mystery solved as heat anomaly discovered 15 miles below ‘Doomsday Glacier’ | Sciences | New

The Thwaites Glacier, which derives its nickname from the end of the world due to its impact on sea level rise, is not only rapidly losing ice to climate change. Scientists have found it to be affected by the heat of the earth’s crust, as it is only 10 to 15 miles deep below West Antarctica, compared to around 25 miles in East Antarctica. Since the 1980s, it has lost nearly 600 billion tonnes of ice, alone contributing 4% of the annual sea level rise during this period.

The rate of ice loss from the glacier has accelerated dramatically over the past three decades, believed to be primarily due to a number of mysterious hot water rivers running through the belly of the glacier.

Now, a new study published in the journal Communications Earth & Environment suggests that the heat of the Earth itself could also play a huge role in West Antarctica.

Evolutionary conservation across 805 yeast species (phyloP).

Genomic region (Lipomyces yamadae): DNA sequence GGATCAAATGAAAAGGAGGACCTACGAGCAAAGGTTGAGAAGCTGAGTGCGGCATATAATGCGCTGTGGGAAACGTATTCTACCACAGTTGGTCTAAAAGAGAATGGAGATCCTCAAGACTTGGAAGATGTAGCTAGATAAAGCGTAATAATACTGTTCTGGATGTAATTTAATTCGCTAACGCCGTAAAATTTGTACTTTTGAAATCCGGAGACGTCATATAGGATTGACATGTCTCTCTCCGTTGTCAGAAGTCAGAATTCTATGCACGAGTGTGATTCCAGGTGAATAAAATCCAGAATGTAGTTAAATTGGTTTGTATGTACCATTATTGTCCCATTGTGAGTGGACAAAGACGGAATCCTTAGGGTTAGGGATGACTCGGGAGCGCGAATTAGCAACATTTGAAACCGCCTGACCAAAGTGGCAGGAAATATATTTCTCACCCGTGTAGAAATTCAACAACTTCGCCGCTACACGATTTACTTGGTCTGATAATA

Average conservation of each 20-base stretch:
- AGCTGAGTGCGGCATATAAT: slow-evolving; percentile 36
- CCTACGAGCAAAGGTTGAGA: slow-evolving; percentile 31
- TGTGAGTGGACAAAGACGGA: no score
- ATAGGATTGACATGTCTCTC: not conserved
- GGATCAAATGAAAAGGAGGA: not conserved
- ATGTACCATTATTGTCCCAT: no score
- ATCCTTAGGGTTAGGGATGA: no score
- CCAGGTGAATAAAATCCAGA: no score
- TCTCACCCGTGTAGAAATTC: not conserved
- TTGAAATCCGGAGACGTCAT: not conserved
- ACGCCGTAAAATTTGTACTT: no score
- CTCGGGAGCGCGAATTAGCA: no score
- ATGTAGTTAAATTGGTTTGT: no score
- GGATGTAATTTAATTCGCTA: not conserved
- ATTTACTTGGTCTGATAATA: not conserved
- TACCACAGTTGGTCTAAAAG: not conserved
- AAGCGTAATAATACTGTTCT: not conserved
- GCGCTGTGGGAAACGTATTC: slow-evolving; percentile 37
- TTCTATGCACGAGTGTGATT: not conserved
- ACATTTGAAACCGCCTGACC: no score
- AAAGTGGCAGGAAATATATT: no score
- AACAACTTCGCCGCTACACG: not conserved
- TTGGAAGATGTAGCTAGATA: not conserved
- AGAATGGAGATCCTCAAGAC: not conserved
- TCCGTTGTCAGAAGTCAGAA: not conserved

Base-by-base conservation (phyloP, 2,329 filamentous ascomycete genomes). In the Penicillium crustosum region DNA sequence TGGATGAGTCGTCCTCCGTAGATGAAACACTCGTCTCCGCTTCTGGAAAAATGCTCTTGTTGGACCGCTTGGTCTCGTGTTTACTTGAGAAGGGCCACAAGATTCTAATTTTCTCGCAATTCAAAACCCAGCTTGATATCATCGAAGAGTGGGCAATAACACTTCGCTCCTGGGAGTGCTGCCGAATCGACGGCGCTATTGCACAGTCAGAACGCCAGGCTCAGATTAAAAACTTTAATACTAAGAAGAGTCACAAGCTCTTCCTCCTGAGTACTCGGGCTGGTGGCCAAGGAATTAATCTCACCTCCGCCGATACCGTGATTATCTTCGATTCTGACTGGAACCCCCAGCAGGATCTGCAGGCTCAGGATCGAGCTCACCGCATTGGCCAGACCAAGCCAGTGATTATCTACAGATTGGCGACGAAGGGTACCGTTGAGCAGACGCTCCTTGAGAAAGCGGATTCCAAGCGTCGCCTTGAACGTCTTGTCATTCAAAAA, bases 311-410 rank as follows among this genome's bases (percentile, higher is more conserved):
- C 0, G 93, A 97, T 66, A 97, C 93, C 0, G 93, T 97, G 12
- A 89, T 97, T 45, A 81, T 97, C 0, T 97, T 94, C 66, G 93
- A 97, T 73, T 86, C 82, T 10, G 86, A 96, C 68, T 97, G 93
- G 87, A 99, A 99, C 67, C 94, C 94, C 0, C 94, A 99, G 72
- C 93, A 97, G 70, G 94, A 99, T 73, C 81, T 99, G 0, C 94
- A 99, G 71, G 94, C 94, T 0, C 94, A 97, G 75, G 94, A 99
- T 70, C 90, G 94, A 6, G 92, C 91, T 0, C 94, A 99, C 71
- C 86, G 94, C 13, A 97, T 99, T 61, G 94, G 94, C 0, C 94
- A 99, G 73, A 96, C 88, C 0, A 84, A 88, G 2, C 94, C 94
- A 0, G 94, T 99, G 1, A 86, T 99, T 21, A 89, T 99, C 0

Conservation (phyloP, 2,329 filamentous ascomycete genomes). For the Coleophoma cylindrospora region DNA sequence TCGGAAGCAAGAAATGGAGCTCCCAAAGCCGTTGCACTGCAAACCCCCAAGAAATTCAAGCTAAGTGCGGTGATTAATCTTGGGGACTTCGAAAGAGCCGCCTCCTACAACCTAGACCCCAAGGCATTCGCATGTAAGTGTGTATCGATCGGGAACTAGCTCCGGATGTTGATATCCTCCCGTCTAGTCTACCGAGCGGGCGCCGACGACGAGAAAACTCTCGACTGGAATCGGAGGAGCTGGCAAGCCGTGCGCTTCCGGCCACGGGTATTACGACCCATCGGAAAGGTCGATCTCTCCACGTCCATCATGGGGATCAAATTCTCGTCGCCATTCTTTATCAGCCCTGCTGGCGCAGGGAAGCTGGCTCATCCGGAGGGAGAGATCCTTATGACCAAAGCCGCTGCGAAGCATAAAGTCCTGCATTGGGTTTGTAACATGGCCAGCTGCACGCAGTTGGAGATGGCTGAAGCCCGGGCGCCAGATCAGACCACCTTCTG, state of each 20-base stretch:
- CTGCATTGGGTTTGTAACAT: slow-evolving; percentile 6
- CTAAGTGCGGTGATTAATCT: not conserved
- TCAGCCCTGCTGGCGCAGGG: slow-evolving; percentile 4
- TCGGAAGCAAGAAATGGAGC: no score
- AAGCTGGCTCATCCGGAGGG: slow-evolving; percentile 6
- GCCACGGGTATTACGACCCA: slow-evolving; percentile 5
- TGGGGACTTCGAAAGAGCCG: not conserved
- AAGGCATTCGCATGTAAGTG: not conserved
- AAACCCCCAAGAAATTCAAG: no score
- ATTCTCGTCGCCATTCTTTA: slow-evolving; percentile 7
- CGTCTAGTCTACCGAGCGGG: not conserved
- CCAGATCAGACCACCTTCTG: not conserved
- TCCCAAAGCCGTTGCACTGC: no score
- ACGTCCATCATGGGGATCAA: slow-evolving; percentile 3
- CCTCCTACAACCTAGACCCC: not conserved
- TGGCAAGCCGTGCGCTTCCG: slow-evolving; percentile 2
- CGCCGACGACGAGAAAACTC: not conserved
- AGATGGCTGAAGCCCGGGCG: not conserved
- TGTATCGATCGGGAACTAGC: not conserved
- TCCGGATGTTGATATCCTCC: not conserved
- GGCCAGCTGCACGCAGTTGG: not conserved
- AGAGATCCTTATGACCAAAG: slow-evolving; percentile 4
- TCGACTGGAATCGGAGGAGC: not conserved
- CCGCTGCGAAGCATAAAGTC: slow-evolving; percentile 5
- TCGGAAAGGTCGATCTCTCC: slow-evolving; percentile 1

Researchers analyzed data from the West Antarctic geomagnetic field to create new maps of geothermal heat flow in the region.

Lead author of the study, Ricarda Dziadez, said: “Our measurements show that where the earth’s crust is only 17 to 25 kilometers thick, a geothermal heat flux of up to 150 milliwatts per square meter can occur under the Thwaites Glacier. “

Scientists have long suspected that West Antarctica is absorbing more heat from the planet’s upper mantle while it is in an ocean trench.

The new study quantifies the difference for the first time.

Co-author Dr Karsten Gohl added: “The temperature under the glacier depends on a number of factors, for example whether the soil is made up of solid, compact rocks or meters of water-saturated sediment.

“Water conducts rising heat very efficiently. But it can also evacuate thermal energy before it reaches the bottom of the glacier.

Experts have previously warned that if Thwaites collapsed into the ocean, global sea level would rise by about 25 inches and destroy coastal communities around the world.

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They said the maps “should be viewed as scouting tools to identify places that might require further risk investigation.”

The group added, “Our approach facilitates rapid mapping of any scenario and reflects well the threats of future permanent sea level rise.

“However, the accuracy of these maps decreases when assessing the risk of extreme flooding.”

The forecast does not take into account other risk factors such as coastal erosion, inland flooding or precipitation.

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